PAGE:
Vitamin D

What Is It

Technically a hormone, vitamin D is produced within the body when the skin is exposed to the ultraviolet B (UVB) rays in sunlight. Theoretically, spending a few minutes in the sun each day supplies all the vitamin D your body needs, but many people don’t get enough sun to generate adequate vitamin D, especially in the winter.

What’s more, the body’s ability to manufacture vitamin D declines with age, so vitamin D deficiencies are common in older people. But even young adults may not have sufficient vitamin D stores. One study of nearly 300 patients (of all ages) hospitalized for a variety of causes found that 57% of them did not have high enough levels of vitamin D. Of particular concern was the observation that a vitamin D deficiency was present in a third of the people who obtained the recommended amount of vitamin D through diet or supplements. This finding suggests that current recommendations for vitamin D may not be high enough.

What Does It Do

The basic function of vitamin D is to regulate blood levels of calcium and phosphorus, helping to build strong bones and healthy teeth.

Common Uses

  • Aids in the body’s absorption of calcium.
  • Promotes healthy bones.
  • Strengthens teeth.
  • May protect against some types of cancer.


Studies have shown that vitamin D is important in the prevention of osteoporosis, a disease that causes porous bones and thus an increased risk of fractures. Without sufficient vitamin D, the body cannot absorb calcium from food or supplements – no matter how much calcium you consume. When blood calcium levels are low, the body will move calcium from the bones to the blood to supply the muscles – especially the heart – and the nerves with the amount they need. Over time, this reallocation of calcium leads to a loss of bone mass.

Additional Benefits

Scientists are continuing to discover more about the functions of vitamin D in the body. Some studies suggest that it is important for a healthy immune system. Others indicate that it may help prevent prostate, colon, or breast cancer .One study found that adequate vitamin D slowed the progression of osteoarthritis in the knees, although it did not prevent the disease from developing in the first place.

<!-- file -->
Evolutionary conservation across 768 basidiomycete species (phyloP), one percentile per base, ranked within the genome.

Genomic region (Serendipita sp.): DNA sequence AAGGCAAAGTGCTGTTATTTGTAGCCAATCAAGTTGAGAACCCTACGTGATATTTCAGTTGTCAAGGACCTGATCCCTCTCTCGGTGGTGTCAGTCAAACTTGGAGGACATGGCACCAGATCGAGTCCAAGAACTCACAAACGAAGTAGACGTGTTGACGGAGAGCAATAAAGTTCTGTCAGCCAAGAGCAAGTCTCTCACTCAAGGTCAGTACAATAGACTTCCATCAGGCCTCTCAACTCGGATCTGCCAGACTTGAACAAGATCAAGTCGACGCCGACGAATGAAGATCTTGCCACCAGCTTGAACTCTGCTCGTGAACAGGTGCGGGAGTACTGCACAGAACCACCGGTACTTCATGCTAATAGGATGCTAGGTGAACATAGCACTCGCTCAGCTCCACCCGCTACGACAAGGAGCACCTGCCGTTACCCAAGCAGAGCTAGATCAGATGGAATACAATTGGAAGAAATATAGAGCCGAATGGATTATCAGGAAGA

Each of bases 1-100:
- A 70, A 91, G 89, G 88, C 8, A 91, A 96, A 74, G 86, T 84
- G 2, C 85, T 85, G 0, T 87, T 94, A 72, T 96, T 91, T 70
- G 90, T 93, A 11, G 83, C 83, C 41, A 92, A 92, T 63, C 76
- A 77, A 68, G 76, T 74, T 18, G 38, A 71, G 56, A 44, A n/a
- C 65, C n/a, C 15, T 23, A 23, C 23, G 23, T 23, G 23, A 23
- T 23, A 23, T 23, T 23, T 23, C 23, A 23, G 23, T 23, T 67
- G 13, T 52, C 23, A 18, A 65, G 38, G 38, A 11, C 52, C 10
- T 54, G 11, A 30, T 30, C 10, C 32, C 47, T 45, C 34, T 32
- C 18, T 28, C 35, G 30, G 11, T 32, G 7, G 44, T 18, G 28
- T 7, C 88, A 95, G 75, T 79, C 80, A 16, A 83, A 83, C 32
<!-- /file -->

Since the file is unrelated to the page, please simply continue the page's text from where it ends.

How Much You Need

The RDA for vitamin D is 200 IU a day for people under age 50; 400 IU for those ages 51 to 70; and 600 IU for those over age 70. Many experts, however, think the recommendations for people over age 50 are too low.

If You Get Too Little:

A vitamin D deficiency can harm the bones, causing a bone-weakening disease in children (rickets) and increasing the risk of osteoporosis in adults. A deficiency can also cause diarrhea, in-somnia, nervousness, and muscle twitches. The likelihood of a child developing rickets today is remote, however, because vitamin D is added to milk. In addition, children typically spend enough time in the sun to generate ample vitamin D.

If You Get Too Much:

Although your body effectively rids itself of any extra vitamin D it makes from sunlight, overloading on supplements may create problems. Daily doses of 1,000 to 2,000 IU over six months can cause constipation or diarrhea, headache, loss of appetite, nausea and vomiting, heartbeat irregularities, and extreme fatigue. Continued high doses weaken the bones and allow calcium to accumulate in soft tissues, such as the muscles.

How To Take It


As little as 10 to 15 minutes of midday sunlight on your face, hands, and arms two or three times a week can supply all the vitamin D you need. But if you are over age 50; if you don’t drink milk (which is fortified with vitamin D); if you don’t get out doors much between the hours of 8 A.M. and 3 P.M.; or if you always wear sunscreen, you might want to consider vitamin D supplements. Many experts recommend 400 to 600 IU a day for people over age 50 and 800 IU for those over age 70; 200 to 400 IU a day is probably sufficient for younger adults.

Guidelines For Use:

Supplements can be taken at any time of day, with or without food. Most daily multivitamins contain up to 400 IU of vitamin D. It is also often found in calcium supplements.

Other Sources

Vitamin D is added to milk; one cup contains 100 IU. Some breakfast cereals are fortified with 40 to 100 IU of vitamin D in each serving. Fatty fish, such as herring, salmon, and tuna, are naturally rich in the vitamin.

Latest Findings

  • Calcium and vitamin D supplements slowed bone loss and reduced the incidence of fractures in 176 men and 213 women over age 65 participating in a recent study. They took 500 mg of calcium and 700 IU of vitamin D a day for three years.
  • Vitamin D may help prevent colon cancer. In a study of 438 men, researchers found that those with colon cancer had lower blood levels of vitamin D than those who did not have the disease. Across the board, men with the highest vitamin D intake had the best chance of avoiding colon cancer. More study is needed to confirm this finding and to see if the risk is the same for women.


Overuse of vitamin D supplements can result in elevated blood levels of calcium, leading to weight loss, nausea, and heart and kidney damage.

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